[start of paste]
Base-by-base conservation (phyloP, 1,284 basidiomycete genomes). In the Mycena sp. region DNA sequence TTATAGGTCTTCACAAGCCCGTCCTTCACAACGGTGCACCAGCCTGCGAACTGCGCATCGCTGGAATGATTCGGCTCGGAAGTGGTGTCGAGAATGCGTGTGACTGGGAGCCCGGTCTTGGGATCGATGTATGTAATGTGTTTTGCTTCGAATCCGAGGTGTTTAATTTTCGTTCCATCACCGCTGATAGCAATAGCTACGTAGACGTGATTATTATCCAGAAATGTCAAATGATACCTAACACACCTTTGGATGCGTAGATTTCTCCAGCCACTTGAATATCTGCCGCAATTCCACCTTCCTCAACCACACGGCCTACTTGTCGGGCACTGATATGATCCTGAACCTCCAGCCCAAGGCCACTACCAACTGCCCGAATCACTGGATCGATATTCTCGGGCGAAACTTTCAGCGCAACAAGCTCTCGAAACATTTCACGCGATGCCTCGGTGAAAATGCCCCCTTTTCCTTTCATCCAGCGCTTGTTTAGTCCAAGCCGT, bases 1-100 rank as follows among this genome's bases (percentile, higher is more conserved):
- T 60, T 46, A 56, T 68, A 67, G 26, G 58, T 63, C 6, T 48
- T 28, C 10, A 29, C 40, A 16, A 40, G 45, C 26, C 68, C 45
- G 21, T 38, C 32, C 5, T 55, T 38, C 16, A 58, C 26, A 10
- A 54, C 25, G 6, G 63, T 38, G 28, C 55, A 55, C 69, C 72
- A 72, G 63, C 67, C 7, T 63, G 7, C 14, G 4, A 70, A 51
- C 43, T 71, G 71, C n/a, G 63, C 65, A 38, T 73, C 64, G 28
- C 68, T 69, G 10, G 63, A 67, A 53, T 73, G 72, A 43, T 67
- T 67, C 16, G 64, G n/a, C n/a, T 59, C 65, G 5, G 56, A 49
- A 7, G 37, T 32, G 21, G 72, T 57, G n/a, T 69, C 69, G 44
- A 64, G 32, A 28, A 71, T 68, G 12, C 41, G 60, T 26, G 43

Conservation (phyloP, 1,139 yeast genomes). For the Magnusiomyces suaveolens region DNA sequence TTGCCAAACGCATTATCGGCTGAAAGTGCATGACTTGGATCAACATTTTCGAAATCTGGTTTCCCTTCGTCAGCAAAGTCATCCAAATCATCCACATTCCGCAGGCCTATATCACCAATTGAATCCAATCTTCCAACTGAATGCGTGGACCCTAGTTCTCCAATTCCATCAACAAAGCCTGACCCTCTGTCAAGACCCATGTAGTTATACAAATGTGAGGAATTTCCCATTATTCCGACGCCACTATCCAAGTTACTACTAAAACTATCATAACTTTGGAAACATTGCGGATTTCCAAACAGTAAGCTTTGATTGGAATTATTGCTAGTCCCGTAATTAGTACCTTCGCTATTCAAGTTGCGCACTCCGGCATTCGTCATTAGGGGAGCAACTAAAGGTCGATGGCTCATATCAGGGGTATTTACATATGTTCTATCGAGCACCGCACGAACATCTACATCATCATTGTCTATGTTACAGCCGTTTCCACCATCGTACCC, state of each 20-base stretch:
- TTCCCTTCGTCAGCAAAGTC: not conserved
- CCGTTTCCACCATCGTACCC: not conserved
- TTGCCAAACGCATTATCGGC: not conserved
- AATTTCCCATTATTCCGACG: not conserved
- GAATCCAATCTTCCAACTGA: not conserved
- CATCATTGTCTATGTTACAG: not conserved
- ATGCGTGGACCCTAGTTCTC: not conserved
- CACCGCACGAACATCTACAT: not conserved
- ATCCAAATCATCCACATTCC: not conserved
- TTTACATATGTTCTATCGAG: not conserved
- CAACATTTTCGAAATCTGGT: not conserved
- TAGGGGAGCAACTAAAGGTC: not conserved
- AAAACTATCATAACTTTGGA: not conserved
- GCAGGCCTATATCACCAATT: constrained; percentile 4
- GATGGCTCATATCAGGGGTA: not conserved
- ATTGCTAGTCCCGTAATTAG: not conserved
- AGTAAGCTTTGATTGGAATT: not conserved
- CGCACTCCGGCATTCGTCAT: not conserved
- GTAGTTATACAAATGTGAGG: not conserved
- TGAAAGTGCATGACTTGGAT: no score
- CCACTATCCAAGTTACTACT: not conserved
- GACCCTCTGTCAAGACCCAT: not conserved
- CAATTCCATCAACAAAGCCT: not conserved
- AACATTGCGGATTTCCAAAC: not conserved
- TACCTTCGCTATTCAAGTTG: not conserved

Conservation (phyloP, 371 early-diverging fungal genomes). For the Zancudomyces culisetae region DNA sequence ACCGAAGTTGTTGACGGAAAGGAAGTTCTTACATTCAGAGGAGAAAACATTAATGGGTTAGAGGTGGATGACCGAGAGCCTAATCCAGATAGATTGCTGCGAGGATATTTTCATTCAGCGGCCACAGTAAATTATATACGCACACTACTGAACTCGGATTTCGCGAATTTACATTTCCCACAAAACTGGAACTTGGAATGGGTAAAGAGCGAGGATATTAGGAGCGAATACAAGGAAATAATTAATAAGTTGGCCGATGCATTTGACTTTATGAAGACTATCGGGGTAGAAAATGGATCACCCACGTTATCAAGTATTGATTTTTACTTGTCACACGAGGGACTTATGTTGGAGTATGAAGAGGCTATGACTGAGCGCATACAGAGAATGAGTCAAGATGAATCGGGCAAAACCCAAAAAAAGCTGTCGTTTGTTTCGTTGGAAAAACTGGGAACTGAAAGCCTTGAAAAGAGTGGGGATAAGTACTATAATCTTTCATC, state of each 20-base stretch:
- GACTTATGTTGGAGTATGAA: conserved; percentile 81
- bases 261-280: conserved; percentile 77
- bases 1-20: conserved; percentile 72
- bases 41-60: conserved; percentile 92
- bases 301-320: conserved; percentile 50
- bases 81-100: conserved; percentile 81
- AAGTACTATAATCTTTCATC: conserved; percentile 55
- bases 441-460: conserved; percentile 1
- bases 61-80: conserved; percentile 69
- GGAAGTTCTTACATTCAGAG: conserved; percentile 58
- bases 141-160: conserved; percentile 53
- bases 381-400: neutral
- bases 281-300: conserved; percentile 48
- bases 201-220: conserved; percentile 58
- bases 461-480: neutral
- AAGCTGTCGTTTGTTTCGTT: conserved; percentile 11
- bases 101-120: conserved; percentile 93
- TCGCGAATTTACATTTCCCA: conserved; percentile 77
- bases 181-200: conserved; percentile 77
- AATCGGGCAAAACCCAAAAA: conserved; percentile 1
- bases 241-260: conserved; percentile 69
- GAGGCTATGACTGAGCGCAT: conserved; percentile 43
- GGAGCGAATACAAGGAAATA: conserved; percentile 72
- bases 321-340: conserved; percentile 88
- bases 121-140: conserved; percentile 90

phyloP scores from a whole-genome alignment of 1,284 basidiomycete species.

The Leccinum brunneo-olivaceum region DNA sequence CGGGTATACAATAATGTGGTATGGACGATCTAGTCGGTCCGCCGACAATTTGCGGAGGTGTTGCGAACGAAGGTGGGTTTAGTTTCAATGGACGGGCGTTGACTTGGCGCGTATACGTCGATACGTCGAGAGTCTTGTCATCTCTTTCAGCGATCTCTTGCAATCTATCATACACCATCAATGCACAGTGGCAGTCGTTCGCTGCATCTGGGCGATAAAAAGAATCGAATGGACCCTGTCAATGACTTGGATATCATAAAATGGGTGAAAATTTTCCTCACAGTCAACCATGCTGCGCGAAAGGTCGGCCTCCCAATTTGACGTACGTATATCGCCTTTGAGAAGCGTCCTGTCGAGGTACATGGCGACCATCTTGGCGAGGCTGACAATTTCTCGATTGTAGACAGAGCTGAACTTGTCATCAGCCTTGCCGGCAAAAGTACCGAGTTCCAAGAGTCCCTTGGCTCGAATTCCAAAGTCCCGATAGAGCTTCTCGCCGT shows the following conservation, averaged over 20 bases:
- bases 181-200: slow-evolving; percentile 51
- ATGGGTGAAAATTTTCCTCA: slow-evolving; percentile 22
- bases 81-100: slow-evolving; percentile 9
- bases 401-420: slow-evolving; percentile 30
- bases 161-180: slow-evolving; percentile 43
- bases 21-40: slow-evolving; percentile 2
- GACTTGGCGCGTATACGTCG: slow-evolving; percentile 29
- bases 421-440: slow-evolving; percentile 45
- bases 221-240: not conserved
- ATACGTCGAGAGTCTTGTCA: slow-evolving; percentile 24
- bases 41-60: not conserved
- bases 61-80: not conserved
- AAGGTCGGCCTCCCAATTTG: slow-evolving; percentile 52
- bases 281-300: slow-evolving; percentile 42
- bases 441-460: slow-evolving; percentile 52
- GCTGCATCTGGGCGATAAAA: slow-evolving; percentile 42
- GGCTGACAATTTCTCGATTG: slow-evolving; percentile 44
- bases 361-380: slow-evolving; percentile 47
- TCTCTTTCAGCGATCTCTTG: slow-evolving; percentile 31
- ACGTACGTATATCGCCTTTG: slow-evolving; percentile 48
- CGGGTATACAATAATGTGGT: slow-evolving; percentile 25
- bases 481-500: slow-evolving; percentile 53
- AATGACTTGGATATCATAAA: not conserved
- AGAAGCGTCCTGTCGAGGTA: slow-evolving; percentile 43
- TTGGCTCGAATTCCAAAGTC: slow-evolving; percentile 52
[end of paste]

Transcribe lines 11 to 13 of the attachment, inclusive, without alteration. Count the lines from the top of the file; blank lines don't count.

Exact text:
- A 64, G 32, A 28, A 71, T 68, G 12, C 41, G 60, T 26, G 43

Conservation (phyloP, 1,139 yeast genomes). For the Magnusiomyces suaveolens region DNA sequence TTGCCAAACGCATTATCGGCTGAAAGTGCATGACTTGGATCAACATTTTCGAAATCTGGTTTCCCTTCGTCAGCAAAGTCATCCAAATCATCCACATTCCGCAGGCCTATATCACCAATTGAATCCAATCTTCCAACTGAATGCGTGGACCCTAGTTCTCCAATTCCATCAACAAAGCCTGACCCTCTGTCAAGACCCATGTAGTTATACAAATGTGAGGAATTTCCCATTATTCCGACGCCACTATCCAAGTTACTACTAAAACTATCATAACTTTGGAAACATTGCGGATTTCCAAACAGTAAGCTTTGATTGGAATTATTGCTAGTCCCGTAATTAGTACCTTCGCTATTCAAGTTGCGCACTCCGGCATTCGTCATTAGGGGAGCAACTAAAGGTCGATGGCTCATATCAGGGGTATTTACATATGTTCTATCGAGCACCGCACGAACATCTACATCATCATTGTCTATGTTACAGCCGTTTCCACCATCGTACCC, state of each 20-base stretch:
- TTCCCTTCGTCAGCAAAGTC: not conserved